TweetDeck versus Seesmic: battle of the Twitter apps

Internet, Software, Twitter, Web 2.0



TweetDeck and Seesmic are desktop clients designed to make communicating on Twitter and managing your accounts easier.

Here they go, head to head: TweetDeck version 0.26 versus Seesmic version 0.4.

Look & Feel

Both TweetDeck and Seesmic are built using the Adobe AIR platform, and have a similar look and feel.

Seemsic appears to have more subtleties designed to make it easier to decipher tweets from multiple accounts at once, yet neither application is hugely customisable when it comes to the overall look.

If you only run a single Twitter account then seeing how applications handle multiple accounts won’t matter to you, but if you’re a “power user” handling two or more active accounts, you’ll find Seesmic offers more options for handling them.

Both applications let you view columns for each account’s tweets, replies, direct messages and so on, but Seesmic also allows you to view a single stream of messages from all your accounts at once, ordered by the time tweets arrive.

Whether this works for you depends on how you like to view accounts, but at least you have the option. TweetDeck (currently) doesn’t offer this.

Core Features


Replying to tweets is easy with both clients, but Seesmic can be set to automatically use the most logical Twitter account to send that reply. That is, if you reply to someone whose tweet appears only on your “Account1” Twitter account, Seesmic will reply from that rather than from any other account. That’s a timesaver.

Direct Messaging

Like replying, sending a direct message is very easy. There’s not much to choose between the two clients when it comes to replying, except that Seesmic again will employ some “intelligence” to ensure the right account is used to send the reply.


Seesmic marginally beats TweetDeck in that you can set the default retweet format separately for each Twitter account. That doesn’t yet appear in TweetDeck, though it doesn’t take much to change it from the “RT @name” format if you need to.

URL Shortening

Both clients offer a range of URL shortening services to use by default when tweeting long URLs.

Seesmic offers authentication for some account-based services, if you need that.

Tweet shortening

Both TweetDeck and Seesmic offer a basic level of “tweet shortening” — that is, they’ll “txt spk”-ify your message if it’s too long. This could get rather annoying and I think it’s better to craft your messages so that they fit instead of dropping vowels and words, but if you like that, it’s there.

Facebook integration

Both platforms offer integration with your Facebook account, if you have one.


I love to be able to customise apps, so how many options do TweetDeck and Seesmic offer?

Without delving intimately into each app’s control panels, it’s fair to say that both offer a fairly high degree of flexibility, given the fact that Twitter is supposed to be simple.


Both offer on-screen notifications when new events happen. Annoyingly, there doesn’t seem to be a way of changing where this appears — TweetDeck is top right (which I personally find gets in the way quite a bit) and Seesmic is bottom right (better).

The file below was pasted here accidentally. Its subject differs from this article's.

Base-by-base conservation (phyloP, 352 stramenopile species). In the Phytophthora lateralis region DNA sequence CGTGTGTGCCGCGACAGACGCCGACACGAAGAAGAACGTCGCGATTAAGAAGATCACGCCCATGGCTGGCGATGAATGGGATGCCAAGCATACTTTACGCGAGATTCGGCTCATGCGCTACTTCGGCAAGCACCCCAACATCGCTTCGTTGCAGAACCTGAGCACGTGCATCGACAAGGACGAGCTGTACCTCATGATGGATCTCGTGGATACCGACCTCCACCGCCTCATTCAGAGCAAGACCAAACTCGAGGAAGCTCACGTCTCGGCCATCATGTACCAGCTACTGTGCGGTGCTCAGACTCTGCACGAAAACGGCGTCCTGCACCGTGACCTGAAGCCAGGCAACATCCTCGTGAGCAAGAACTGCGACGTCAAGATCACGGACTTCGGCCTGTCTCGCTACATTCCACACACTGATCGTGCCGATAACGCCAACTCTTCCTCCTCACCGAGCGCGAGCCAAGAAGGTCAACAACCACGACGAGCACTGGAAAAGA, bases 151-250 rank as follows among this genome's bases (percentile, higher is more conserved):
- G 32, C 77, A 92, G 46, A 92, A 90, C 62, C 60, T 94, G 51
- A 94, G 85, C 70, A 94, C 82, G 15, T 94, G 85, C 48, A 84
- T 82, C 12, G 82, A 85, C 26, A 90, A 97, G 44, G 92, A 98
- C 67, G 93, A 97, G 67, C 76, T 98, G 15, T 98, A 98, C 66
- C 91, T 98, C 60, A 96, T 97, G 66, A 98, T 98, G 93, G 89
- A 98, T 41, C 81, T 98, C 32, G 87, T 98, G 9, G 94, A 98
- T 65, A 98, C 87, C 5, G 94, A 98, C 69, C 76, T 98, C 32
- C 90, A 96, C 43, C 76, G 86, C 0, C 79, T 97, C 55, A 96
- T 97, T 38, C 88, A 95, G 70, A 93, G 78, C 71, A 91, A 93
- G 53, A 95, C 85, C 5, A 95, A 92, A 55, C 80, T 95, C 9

I don’t much care for the audio on either so it’s usually switched off.

The Rest

You can’t really do much to how the interface looks, save for changing a few colours here and there, so if you don’t like columns you’re pretty stuck either way.

Seesmic perhaps has the edge when it comes to slightly more advanced options, but in fairness most people don’t need lots of extras.

Ease of use

Both apps are pretty easy to use once you get used to their particular interface style.

I’ve been using TweetDeck for much longer than Seesmic, so I’m definitely biased. I like the additions in the latest version that make tweeting from multiple accounts (including simultaneously) a pleasure, but I’m sure I could do everything quickly and painlessly with either app.


Since both apps are built on Adobe AIR, you’d think that their reliability (in terms of whether they start sucking up memory or becoming unresponsive after a long time of running) would be about the same.

I’ve found the need to restart TweetDeck periodically when it becomes unresponsive or seems to be affecting the overall system. This appears to be a reasonably common complaint which doesn’t affect Seesmic. However, your mileage may vary and everyone’s system is different.

Seesmic feels more stable, but that’s based purely on anecdotal evidence.


So which service is best?

It’s a tough one to call. Both perform admirably as desktop Twitter clients (and beat the web interface hands down), both have iPhone variants (if that floats your boat) and both handle the needs of most power users very well.

Do you want to support the home-grown (British) startup success story that is TweetDeck (which has just acquired some more funding and should mean plenty more investment in development) or the Euro-inspired and now Silicon Valley-based Seesmic?

Try them both out (not at the same time, that might give you a few update problems) and see which you prefer.

Whichever platform you choose, you’ll get regular updates with new features. Stick with it, learn how to use it well and then get on with being a Twitter superstar.

Did I miss anything? Let me know in the comments below.

Andy Merrett
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